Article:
World Hunger Philosophy Of Ethics Paper Philosophy 120

1796 words - 8 pages

Today in the world there are many that face starvation. There are many organizations that are helping these poor countries so that they can feed their people but, there are also some that believe that there is no obligation to help them. While some believe that to help them there need to be no hesitation due to the fact that instead of spending money on objects that are not needed, that money need to go help those that are in need. On the other hand, there are some that believe because of overpopulation there is no way to help them because in the long run it will cause more harm then it will cause any good. The three views that will be analyzed are Singer, Hardin, and Kasun and in the end, will explain why it is correct to help the countries in need.
In Hardin’s article, it is clear that he is against providing food for the countries that are poor. He first begins with an analogy of the life boat. He begins to say how there is a life boat that is at sea and there are fifty people that fit in in this life boat but has the overall capacity of 60. There are 100 other people that are swimming out at sea that need to be rescued. If they take all 100 the boat will break, therefore, they need to take only ten. The main question he asks is if they have to take ten which ten will they take in? How can they choose who to take and who not to take? Hardin uses this analogy to compare to the world today. Claiming that the world only has limited resources and that not everyone in the world cannot be fed. Hardin’s main arguments have to do with the growth of the population and the amount of limited resources as well as the amount of money that it would cost. Therefore, if anyone tried to help the poor countries, it will do more harm than it would do any good. To Hardin there is no obligation to helping the poor nations. As stated by Claire Andre and Manuel Velasquez, “Our moral duty, they claim, is always to act in ways that will maximize human happiness and minimize human suffering. In the long run, aiding poor nations will produce far more suffering than it will alleviate.” As Sanders mentions about the city of Omelas. Where the entire town was happy due to the fact that one child was locked away in a basement suffering. In this perspective, because the poor countries are being helped the overall happiness of the nations that are helping would decrease. As stated by Hardin, “On the average poor countries undergo a 2.5 percent increase in population each year.” If the poor nations are helped, in this argument, the rate of reproduction would increase meaning there would be more demand then there would be supply. Which will mean the rich countries will not have enough in to give to their own and decrease overall utility. Not just in the increase of the growth in the population but also in the amount of money this would cost. He claims that the money needed for this is going to be too much because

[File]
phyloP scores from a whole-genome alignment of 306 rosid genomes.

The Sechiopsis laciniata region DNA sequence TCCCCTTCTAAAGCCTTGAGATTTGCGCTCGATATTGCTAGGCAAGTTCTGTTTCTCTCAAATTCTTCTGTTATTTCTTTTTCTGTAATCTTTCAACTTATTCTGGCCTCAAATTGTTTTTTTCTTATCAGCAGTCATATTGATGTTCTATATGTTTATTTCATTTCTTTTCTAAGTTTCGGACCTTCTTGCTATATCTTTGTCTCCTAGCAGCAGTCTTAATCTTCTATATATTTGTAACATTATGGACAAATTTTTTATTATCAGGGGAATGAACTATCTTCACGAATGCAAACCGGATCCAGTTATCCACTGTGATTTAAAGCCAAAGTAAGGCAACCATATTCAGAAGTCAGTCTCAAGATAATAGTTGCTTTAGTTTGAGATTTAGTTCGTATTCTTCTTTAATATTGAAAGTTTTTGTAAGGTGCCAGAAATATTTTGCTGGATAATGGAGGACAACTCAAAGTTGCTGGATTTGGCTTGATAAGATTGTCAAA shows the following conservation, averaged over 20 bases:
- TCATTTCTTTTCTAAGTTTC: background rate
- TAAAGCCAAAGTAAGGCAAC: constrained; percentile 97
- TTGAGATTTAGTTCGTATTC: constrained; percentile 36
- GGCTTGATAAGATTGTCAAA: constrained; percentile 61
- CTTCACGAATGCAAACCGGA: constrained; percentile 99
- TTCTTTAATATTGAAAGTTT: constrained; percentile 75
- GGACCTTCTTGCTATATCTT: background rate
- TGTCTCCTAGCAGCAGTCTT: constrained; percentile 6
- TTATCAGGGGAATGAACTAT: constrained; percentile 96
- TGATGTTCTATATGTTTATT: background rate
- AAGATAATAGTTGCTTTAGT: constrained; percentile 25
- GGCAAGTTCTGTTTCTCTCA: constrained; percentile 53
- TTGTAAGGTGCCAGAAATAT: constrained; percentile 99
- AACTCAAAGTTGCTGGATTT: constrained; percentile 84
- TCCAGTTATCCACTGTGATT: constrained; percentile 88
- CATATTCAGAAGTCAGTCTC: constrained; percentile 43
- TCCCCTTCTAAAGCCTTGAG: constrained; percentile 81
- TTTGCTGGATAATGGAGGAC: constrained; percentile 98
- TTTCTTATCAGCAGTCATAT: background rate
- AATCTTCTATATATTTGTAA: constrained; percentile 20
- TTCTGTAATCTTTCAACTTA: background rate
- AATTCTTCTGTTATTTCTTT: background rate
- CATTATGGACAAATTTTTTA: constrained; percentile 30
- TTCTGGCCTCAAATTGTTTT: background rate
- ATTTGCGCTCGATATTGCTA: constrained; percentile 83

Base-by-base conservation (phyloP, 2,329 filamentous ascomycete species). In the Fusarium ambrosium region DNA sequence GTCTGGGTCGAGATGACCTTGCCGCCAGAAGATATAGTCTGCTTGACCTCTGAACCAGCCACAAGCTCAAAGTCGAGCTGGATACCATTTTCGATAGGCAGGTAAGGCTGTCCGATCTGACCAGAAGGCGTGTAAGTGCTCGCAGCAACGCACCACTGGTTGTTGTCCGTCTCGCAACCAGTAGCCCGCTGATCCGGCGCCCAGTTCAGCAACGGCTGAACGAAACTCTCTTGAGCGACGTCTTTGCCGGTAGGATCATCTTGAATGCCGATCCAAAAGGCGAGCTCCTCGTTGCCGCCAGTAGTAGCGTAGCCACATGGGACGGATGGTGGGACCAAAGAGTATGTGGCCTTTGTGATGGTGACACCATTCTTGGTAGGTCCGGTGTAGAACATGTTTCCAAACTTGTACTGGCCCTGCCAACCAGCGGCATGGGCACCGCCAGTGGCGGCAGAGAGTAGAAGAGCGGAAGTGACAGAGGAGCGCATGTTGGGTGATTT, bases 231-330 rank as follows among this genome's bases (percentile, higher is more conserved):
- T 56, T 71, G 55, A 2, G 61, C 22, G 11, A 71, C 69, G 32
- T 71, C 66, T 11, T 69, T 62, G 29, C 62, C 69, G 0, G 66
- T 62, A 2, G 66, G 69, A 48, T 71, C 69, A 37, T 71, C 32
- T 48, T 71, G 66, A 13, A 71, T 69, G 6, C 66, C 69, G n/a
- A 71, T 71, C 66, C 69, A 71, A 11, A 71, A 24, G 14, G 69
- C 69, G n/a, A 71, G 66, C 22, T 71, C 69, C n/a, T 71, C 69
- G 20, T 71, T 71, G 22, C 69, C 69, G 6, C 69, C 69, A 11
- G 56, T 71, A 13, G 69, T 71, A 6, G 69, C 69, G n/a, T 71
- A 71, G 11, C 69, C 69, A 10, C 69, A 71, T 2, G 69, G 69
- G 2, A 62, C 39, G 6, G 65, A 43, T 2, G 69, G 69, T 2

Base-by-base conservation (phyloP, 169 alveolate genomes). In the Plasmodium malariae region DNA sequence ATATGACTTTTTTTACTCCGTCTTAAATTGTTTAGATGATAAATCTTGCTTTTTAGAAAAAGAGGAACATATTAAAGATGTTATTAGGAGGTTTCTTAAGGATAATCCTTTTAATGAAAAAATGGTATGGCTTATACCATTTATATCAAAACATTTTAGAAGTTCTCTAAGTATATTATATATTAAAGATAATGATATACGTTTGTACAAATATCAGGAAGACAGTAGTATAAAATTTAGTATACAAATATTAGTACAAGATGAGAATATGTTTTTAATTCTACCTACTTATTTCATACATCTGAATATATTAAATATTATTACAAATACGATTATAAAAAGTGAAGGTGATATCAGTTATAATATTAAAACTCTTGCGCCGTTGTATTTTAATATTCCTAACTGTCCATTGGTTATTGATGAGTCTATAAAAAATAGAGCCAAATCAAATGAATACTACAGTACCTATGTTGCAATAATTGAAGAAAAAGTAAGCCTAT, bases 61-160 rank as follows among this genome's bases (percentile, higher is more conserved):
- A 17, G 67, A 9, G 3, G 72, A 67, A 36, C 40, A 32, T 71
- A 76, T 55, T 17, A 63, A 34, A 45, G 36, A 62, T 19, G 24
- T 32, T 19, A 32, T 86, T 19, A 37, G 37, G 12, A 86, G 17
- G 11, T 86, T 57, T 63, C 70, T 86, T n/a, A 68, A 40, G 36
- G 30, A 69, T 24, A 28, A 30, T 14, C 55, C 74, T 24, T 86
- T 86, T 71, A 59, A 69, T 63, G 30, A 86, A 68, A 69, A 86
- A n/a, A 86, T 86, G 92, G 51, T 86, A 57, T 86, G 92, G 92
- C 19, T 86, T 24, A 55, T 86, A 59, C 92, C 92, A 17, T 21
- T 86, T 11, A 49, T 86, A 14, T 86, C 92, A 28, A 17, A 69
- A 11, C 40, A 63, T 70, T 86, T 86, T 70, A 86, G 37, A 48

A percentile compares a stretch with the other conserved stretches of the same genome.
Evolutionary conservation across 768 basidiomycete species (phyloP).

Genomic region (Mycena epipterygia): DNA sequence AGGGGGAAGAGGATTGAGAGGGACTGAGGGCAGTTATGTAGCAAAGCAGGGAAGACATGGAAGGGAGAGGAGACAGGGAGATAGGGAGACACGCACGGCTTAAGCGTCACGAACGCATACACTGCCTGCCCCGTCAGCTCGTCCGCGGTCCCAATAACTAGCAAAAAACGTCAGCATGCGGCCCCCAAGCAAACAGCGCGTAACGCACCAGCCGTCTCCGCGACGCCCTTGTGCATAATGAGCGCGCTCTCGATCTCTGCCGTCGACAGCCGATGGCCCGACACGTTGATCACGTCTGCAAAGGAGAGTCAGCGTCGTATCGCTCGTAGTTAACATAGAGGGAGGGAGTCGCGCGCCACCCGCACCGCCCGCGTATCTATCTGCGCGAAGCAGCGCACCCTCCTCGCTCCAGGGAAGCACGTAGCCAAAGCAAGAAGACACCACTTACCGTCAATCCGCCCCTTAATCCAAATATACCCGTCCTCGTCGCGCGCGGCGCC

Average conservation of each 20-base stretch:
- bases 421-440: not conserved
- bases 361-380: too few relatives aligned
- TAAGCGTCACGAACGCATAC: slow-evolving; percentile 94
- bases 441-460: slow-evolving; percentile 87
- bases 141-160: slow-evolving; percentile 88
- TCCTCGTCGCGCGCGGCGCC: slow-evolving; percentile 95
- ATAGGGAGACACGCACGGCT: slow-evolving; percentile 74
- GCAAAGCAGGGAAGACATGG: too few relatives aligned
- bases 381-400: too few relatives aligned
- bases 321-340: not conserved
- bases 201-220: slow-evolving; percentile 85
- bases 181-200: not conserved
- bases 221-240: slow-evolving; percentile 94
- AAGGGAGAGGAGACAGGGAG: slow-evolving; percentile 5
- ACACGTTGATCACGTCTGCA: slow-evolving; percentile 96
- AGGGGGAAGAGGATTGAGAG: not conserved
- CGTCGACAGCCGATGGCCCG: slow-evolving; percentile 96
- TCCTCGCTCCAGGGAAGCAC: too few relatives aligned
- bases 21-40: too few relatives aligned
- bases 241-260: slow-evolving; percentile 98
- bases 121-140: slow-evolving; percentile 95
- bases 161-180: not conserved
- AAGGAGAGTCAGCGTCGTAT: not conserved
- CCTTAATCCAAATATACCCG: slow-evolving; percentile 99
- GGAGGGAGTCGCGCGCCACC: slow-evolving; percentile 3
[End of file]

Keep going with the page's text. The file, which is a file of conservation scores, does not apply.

Singer, on the other hand, says that there is an...

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